Housing domestic abuse policy
The council will treat all incidents of domestic abuse reported to us as high priority and will work with victims and respect their wishes (except in those circumstances where there are safeguarding issues) and take action where we have the power to do so.
- Policy Statement
- Definition of Domestic Abuse
- Aims of the Policy
- Victim Centred Approach
- Children and Domestic Abuse
- Health and Safety of Staff
- The Allocations Policy 2009
- Our Response
- Equality and Diversity
- Monitoring and Review
1.1 This document sets out the housing policy for people in need of housing services as a result of domestic abuse or the threat of domestic abuse. In developing the policy, account has been taken of the Swansea Domestic Abuse Delivery Plan 2014 - 2017, which states that in implementing cross-cutting objectives the council will deliver services to help reduce abuse, including domestic abuse, and that housing will continue to be an effective and committed partner in working with others to find multi-agency community safety solutions.
2.1 Domestic abuse is an abuse of human rights, and in some cases where there is for example, physical and sexual abuse, it can also be a criminal offence. The Council will treat all incidents of domestic abuse reported to us as high priority and will work with victims and respect their wishes (except in those circumstances where there are safeguarding issues) and take action where we have the power to do so.
2.2 We will adopt a client centred and non-judgemental approach when responding to reports of domestic abuse and will always begin by accepting as accurate what we are told by the person reporting abuse.
3.1 The Home Office Definition of domestic abuse is any incident or pattern of incidents of controlling, coercive or threatening behaviour, violence or abuse between those aged 16 or over who are or have been intimate partners or family members regardless of gender or sexuality. This can encompass, but is not limited to, the following types of abuse:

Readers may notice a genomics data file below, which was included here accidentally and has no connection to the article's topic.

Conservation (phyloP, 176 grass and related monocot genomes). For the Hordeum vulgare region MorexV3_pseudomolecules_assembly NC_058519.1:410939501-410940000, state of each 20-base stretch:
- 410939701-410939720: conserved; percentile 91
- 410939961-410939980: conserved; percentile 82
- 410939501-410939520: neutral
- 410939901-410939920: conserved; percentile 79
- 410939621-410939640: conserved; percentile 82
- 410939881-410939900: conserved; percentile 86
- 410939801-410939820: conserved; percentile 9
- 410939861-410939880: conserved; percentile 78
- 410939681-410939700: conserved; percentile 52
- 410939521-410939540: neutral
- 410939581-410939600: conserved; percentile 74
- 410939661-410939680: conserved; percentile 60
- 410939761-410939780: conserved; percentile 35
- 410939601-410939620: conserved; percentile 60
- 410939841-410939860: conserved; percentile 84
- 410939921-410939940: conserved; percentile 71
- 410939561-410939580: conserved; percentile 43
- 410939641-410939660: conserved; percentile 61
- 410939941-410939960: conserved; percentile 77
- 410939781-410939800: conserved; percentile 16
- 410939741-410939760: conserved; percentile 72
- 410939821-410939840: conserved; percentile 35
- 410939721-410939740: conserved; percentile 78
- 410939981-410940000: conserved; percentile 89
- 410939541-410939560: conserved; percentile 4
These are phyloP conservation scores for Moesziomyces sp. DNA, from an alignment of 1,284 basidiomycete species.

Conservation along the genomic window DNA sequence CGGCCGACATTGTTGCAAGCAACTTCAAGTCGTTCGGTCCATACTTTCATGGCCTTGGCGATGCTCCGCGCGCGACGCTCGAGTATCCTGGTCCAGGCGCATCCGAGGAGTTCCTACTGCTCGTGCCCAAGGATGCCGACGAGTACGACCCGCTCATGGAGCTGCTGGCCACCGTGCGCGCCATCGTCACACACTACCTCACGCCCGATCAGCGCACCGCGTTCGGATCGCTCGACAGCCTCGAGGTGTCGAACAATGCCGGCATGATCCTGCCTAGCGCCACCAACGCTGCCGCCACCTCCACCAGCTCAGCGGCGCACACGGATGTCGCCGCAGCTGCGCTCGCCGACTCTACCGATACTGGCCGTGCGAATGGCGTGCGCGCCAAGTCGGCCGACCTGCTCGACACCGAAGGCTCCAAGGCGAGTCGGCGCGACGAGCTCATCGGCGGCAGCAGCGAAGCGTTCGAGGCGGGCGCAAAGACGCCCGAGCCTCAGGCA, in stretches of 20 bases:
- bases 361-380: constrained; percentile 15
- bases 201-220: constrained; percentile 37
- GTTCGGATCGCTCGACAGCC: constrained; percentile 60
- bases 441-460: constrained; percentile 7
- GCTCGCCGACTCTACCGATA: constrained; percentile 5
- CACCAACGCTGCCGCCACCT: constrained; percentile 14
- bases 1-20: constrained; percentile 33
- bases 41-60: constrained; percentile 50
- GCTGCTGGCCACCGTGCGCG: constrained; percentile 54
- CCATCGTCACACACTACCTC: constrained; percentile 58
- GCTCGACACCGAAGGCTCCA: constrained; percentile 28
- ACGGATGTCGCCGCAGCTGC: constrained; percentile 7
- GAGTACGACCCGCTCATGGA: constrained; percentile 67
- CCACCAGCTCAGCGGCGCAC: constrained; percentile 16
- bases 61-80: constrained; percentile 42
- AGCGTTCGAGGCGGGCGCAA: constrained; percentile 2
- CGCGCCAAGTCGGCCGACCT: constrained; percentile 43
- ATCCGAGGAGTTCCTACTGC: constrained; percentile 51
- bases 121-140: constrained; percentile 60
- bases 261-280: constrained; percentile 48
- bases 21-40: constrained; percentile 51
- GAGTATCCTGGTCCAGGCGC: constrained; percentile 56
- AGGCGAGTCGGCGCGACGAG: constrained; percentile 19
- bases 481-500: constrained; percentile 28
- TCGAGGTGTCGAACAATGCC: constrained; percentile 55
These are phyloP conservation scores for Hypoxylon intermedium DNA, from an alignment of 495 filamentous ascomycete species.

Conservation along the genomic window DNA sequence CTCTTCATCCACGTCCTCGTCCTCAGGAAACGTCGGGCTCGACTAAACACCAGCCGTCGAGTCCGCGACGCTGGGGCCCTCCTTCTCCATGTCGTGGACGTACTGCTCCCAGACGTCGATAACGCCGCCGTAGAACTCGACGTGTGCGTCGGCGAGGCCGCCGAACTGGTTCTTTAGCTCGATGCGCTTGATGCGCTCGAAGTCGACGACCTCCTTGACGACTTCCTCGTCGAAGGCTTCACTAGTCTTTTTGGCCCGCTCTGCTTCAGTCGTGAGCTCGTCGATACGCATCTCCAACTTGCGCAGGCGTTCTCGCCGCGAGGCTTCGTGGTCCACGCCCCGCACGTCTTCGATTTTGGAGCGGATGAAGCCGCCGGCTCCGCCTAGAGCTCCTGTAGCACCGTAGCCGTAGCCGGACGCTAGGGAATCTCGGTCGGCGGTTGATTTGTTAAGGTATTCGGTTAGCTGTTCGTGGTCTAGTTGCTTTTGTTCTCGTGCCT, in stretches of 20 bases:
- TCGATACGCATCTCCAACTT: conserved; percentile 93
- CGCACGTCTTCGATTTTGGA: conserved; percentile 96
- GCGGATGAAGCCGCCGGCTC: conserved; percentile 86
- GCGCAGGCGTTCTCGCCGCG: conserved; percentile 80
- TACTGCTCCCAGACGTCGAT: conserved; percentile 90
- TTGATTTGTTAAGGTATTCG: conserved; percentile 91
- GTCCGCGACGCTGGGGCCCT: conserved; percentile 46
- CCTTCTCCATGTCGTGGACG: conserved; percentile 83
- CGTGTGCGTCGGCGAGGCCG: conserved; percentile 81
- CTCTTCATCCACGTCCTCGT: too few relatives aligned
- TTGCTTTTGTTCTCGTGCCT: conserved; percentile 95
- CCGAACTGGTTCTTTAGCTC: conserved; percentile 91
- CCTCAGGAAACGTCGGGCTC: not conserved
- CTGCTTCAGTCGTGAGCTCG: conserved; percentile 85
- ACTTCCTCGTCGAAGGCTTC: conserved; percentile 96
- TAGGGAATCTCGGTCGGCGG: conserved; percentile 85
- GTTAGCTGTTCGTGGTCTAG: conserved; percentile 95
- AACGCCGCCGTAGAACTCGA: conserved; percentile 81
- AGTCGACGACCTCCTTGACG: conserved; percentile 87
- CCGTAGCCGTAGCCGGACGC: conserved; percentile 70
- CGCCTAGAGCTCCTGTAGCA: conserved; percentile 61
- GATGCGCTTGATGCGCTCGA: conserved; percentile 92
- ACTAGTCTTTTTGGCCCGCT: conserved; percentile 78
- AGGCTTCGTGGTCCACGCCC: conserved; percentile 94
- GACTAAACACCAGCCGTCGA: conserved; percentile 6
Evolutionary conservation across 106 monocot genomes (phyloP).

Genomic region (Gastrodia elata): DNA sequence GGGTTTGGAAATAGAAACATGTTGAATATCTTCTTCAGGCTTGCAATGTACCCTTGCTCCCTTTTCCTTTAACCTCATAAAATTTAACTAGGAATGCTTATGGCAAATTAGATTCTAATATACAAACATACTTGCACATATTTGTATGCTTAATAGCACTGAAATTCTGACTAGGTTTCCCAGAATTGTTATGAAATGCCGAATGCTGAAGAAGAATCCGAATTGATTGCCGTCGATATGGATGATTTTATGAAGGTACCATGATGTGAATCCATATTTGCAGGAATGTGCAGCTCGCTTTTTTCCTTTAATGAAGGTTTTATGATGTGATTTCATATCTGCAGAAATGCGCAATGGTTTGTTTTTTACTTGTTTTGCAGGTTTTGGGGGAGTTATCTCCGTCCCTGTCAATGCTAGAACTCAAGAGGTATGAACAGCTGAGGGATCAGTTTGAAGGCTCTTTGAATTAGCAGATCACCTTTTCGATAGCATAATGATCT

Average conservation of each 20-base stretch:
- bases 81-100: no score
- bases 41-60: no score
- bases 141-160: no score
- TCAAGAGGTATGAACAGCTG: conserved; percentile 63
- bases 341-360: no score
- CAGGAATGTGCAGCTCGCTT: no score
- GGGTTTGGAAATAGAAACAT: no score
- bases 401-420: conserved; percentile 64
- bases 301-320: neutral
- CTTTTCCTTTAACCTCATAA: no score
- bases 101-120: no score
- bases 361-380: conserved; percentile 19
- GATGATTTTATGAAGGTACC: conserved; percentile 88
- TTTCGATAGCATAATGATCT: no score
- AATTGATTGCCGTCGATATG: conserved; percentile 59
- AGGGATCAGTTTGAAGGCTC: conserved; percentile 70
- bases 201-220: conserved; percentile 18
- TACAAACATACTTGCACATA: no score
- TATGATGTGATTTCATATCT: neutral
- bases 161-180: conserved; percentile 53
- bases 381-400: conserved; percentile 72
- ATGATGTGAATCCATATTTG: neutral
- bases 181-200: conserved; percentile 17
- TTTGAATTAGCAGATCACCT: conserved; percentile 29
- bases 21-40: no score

3.2 Controlling behaviour is designed to make a person subordinate and/or dependent by isolating them from sources of support, exploiting their resources and capacities for personal gain, depriving them of the means needed for independence, resistance and escape and regulating their everyday behaviour.
3.3 Coercive behaviour is an act or a pattern of acts of assault, threats, humiliation and intimidation or other abuse that is used to harm, punish, or frighten their victim. This also includes so called 'honour' based violence, female genital mutilation (FGM) and forced marriage. (www.gov.uk/domestic-violence-and-abuse)
3.4 Although the definition recognises adults as being those aged 16 years or over, who are in intimate partner relationships, domestic abuse often overlaps with child abuse where children may witness and/or are victims of abuse.
4.1 Aims and Objectives
- to ensure that any person or persons experiencing domestic abuse can approach the Council in confidence knowing that staff will be sympathetic and supportive
- to establish close working relationships with other housing providers and external support agencies and to encourage and maintain joint working where appropriate
- to ensure that our response to domestic abuse meets the needs of everyone irrespective of age, gender, race, class, culture, sexuality or disability
- to treat all reports of domestic abuse seriously and as a matter of high priority
- where necessary, to signpost residents to appropriate agencies that can help them by providing specialist advice and support
- to maintain a clear and concise policy and procedure, outlining the assistance the Housing Service can offer residents affected by domestic abuse.